Microsoft Extends HPC's Limits
Microsoft is looking to up the ante with its Windows Server HPC platform. The company released its third iteration yesterday and signaled it would like to see broader use of its high-performance computing platform.
"Think of this as one of the key shifts in our fleet for what we look at as this future of technical computing," said Bill Hilf, Microsoft's general manager for technical computing. Hilf made his remarks in his keynote address at the High Performance Computing Financial Markets conference in New York.
"It's a pretty wide initiative where we want to take the technical computing technologies and really make those available and accessible to a broader number of IT end users and developers," explained Bill Hamilton, Microsoft's director of technical computing.
In an interview right after his keynote address, Hilf said he believes HPC applications will drive usage of Windows Azure, thanks to Windows HPC Server's newfound support for Microsoft's cloud service.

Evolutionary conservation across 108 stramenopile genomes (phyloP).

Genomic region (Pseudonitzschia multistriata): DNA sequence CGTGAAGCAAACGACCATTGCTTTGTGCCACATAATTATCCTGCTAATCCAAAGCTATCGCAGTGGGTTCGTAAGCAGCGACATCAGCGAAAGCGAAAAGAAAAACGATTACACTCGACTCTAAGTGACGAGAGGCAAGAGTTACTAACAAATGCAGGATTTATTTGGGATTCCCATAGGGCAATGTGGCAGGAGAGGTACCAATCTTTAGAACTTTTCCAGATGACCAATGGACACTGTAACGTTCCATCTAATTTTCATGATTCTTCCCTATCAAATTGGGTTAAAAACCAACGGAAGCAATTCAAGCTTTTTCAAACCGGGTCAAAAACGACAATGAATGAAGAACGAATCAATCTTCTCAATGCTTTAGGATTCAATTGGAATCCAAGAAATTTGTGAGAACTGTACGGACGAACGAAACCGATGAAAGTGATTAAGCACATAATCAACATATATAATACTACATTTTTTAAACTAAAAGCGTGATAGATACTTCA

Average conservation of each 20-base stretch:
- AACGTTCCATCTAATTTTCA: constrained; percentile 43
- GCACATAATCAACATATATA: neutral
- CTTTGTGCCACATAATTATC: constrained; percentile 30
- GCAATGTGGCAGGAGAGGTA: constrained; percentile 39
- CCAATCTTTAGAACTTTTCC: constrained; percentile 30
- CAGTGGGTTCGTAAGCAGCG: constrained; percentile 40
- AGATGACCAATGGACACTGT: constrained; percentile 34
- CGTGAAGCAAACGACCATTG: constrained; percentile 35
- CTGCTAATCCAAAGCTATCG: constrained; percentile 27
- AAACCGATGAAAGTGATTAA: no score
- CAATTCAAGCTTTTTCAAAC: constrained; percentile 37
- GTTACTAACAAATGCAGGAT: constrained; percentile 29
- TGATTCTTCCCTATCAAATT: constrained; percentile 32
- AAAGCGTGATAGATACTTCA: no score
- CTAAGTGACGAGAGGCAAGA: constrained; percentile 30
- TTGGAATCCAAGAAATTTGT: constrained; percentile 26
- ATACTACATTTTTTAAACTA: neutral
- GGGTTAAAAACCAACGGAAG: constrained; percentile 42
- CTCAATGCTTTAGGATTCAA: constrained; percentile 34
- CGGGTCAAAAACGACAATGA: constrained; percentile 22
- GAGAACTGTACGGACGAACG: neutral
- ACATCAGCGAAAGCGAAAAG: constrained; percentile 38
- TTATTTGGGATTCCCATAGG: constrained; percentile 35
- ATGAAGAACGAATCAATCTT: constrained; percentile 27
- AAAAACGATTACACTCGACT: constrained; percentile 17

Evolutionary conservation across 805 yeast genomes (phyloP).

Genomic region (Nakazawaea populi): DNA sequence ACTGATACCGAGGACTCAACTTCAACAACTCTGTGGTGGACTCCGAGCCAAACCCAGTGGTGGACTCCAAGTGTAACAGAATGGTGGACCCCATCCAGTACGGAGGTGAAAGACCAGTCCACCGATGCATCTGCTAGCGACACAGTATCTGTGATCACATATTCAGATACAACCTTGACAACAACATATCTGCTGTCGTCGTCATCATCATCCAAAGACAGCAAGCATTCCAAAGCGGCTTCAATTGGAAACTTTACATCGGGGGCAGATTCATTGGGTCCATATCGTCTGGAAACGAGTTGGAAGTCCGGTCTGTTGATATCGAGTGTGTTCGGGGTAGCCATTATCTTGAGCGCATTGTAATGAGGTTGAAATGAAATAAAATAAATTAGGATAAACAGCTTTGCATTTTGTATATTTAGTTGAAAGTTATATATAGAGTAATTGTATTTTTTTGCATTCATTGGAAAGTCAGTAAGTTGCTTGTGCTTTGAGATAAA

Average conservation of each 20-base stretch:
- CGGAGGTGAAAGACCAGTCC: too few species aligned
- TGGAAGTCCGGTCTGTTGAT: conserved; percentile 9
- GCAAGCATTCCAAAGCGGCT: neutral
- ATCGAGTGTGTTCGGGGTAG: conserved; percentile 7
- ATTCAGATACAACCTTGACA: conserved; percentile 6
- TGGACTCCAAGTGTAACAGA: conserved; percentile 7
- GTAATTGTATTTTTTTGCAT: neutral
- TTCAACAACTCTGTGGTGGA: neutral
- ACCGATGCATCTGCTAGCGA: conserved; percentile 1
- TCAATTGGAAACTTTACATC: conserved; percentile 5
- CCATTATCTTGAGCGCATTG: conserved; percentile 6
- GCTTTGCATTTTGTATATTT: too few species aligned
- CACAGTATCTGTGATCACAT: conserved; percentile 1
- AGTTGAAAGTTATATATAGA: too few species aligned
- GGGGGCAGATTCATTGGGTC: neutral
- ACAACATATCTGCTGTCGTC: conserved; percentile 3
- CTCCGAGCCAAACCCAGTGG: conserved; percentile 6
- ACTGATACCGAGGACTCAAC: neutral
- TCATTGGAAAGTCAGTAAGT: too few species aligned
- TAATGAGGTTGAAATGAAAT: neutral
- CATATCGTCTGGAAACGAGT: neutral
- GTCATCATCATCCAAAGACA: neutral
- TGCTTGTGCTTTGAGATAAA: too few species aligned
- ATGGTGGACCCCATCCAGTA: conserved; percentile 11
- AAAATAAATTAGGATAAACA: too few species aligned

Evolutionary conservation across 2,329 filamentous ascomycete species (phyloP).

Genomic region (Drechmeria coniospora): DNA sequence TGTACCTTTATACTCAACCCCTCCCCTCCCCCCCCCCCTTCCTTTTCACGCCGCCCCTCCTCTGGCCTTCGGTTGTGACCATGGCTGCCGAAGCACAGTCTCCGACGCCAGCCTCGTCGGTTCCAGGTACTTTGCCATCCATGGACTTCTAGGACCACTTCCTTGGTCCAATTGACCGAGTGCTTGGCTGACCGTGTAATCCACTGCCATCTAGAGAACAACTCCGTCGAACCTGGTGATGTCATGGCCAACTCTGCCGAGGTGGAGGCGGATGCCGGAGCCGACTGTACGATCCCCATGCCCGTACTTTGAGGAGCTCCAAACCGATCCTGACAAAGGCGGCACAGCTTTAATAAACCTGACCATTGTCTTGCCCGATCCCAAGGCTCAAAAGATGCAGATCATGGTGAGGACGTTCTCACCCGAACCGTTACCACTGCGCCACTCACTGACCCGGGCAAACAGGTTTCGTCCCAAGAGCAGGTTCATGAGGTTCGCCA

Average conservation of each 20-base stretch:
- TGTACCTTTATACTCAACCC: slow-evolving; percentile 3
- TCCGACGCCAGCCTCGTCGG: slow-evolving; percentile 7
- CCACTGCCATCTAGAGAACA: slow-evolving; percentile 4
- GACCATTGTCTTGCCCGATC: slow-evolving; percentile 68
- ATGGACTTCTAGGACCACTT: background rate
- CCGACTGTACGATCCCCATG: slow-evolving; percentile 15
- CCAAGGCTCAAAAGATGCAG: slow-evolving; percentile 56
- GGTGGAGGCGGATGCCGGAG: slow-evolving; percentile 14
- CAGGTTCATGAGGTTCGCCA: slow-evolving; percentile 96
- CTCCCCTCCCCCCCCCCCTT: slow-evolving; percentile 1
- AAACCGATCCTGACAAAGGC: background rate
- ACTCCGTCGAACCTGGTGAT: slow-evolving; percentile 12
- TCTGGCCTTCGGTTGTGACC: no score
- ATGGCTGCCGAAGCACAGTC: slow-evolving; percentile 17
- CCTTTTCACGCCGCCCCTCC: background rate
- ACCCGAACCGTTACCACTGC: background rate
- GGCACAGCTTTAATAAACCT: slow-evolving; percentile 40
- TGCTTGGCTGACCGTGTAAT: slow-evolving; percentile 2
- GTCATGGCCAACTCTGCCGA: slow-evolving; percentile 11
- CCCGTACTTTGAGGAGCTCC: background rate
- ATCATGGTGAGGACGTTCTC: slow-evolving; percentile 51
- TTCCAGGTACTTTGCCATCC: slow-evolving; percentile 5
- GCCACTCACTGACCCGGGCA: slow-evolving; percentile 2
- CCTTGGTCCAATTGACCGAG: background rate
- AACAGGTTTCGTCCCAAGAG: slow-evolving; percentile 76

"I believe the technical computing workload will be the killer Azure app because the nature of these workloads consume a ton of computer," he said. "We believe having an infrastructure with hundreds of thousands of servers is going to be very compelling."
Some notable facts about Windows HPC Server 2008 R2:
- It will support 1,000 nodes, up from 256.
- Excel users will be able to perform computations much faster.
- Organizations can tap idle Windows 7 desktops in their clusters.
If you're among those that are testing it out, or intend to do so, share your thoughts with me at email@example.com.
Posted by Jeffrey Schwartz on September 21, 2010 at 11:59 AM